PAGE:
These example sentences are selected automatically from various online news sources to reflect current usage of the word 'dither.' Views expressed in the examples do not represent the opinion of Merriam-Webster or its editors. Send us feedback.

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First Known Use of dither

Verb

15th century, in the meaning defined at sense 1

Noun

1819, in the meaning defined above

History and Etymology for dither

Verb

variant of didder in same sense (with [dr̥] > [ðr̥] as in father entry 1, gather entry 1), going back to Middle English dideren "to tremble, shiver," of imitative origin

Noun

derivative of dither entry 1

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Time Traveler for dither

Time Traveler

The first known use of dither was in the 15th century

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Statistics for dither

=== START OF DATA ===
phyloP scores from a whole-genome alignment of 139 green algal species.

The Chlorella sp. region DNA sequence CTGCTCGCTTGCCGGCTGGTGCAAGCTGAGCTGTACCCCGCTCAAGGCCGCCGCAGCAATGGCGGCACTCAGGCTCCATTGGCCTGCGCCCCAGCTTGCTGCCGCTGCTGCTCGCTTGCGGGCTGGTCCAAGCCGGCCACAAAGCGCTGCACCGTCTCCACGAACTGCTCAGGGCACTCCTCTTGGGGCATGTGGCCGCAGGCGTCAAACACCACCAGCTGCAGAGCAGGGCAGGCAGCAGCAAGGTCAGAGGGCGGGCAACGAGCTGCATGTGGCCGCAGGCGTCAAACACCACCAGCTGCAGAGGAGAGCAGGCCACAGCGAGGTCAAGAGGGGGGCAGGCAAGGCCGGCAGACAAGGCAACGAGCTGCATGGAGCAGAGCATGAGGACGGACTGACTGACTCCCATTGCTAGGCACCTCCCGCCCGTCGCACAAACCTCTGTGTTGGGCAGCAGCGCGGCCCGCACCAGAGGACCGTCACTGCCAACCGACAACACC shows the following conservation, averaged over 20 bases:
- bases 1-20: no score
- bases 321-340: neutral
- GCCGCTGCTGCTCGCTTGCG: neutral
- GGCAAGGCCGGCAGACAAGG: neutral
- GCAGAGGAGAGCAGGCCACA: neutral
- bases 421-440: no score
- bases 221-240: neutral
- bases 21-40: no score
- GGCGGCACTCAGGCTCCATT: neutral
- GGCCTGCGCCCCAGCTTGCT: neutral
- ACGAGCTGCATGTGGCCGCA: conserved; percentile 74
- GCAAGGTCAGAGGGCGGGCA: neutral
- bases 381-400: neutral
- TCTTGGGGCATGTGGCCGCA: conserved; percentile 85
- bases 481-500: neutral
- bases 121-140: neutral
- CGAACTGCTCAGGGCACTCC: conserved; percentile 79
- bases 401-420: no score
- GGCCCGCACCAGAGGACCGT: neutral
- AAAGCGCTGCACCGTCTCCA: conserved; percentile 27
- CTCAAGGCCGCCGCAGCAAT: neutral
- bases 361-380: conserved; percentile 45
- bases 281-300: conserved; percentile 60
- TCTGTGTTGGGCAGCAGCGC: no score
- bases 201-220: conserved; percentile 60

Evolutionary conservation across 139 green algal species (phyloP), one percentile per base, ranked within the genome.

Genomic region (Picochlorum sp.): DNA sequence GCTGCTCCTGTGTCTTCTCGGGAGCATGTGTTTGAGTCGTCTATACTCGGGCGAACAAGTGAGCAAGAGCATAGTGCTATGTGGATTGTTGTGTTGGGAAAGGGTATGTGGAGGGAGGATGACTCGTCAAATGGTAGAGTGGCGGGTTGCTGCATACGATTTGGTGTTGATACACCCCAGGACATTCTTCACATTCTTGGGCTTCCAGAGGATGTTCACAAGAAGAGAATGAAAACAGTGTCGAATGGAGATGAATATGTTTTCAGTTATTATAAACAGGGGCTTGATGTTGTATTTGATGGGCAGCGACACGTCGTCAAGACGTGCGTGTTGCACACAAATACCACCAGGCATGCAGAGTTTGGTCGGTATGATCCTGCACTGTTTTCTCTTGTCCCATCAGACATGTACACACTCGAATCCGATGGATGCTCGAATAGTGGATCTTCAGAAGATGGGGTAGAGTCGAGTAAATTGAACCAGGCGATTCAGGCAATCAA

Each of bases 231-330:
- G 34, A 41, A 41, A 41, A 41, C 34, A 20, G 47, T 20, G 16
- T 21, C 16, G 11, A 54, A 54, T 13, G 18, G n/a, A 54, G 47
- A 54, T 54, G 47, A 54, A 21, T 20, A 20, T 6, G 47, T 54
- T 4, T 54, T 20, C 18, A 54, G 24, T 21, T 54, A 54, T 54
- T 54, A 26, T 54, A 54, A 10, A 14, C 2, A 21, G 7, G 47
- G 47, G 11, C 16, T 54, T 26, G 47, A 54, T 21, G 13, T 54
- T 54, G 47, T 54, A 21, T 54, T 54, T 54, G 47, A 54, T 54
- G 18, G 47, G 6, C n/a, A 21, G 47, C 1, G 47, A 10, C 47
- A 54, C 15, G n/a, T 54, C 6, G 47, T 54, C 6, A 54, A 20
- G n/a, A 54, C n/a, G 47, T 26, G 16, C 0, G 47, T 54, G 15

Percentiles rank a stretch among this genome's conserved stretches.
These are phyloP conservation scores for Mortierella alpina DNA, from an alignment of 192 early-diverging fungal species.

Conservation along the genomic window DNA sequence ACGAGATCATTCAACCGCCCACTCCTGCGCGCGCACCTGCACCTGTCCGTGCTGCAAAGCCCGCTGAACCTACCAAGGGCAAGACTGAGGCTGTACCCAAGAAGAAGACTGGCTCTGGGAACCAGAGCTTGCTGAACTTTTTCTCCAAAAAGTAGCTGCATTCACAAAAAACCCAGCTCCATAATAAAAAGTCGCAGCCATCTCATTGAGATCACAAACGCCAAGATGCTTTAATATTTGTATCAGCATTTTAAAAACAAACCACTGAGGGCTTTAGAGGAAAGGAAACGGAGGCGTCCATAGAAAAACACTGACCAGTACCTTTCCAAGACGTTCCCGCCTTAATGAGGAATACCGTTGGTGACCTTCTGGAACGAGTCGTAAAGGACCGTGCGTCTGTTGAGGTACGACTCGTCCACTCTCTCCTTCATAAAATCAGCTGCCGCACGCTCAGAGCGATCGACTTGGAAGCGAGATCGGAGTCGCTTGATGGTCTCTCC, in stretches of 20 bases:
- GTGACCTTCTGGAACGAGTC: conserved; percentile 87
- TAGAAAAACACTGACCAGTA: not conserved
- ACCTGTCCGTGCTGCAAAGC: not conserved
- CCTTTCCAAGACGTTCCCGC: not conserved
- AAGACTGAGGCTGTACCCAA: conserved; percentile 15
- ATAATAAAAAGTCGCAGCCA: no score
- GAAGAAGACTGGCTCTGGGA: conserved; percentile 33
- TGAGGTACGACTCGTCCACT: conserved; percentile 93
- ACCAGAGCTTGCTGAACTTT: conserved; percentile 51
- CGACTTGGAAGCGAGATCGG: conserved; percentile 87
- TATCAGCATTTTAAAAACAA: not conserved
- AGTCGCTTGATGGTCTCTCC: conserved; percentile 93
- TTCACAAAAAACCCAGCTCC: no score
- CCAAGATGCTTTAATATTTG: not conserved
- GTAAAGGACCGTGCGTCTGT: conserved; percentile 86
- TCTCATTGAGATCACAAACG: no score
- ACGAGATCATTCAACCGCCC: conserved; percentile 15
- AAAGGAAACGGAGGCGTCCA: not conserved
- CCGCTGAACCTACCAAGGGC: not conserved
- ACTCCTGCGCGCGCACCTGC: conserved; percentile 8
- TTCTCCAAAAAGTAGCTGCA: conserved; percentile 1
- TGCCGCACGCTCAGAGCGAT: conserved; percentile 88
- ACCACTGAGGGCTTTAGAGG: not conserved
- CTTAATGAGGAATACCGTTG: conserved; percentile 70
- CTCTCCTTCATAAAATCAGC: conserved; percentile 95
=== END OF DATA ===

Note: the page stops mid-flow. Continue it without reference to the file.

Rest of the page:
Last Updated

30 May 2020

Cite this Entry

“Dither.” Merriam-Webster.com Dictionary, Merriam-Webster, https://www.merriam-webster.com/dictionary/dither. Accessed 4 Jun. 2020.

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More Definitions for dither

dither

verb
How to pronounce dither (audio)

English Language Learners Definition of dither

 (Entry 1 of 2)

informal : to delay taking action because you are not sure about what to do

dither

noun

English Language Learners Definition of dither (Entry 2 of 2)

informal : a very nervous, confused, or excited state

dither

noun
dith·​er | \ ˈdi-t͟hər How to pronounce dither (audio) \

Kids Definition of dither

: a very nervous or excited state The bride's parents were all in a dither.

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More from Merriam-Webster on dither

Thesaurus: All synonyms and antonyms for dither

Rhyming Dictionary: Words that rhyme with dither

Spanish Central: Translation of dither

Nglish: Translation of dither for Spanish Speakers

Comments on dither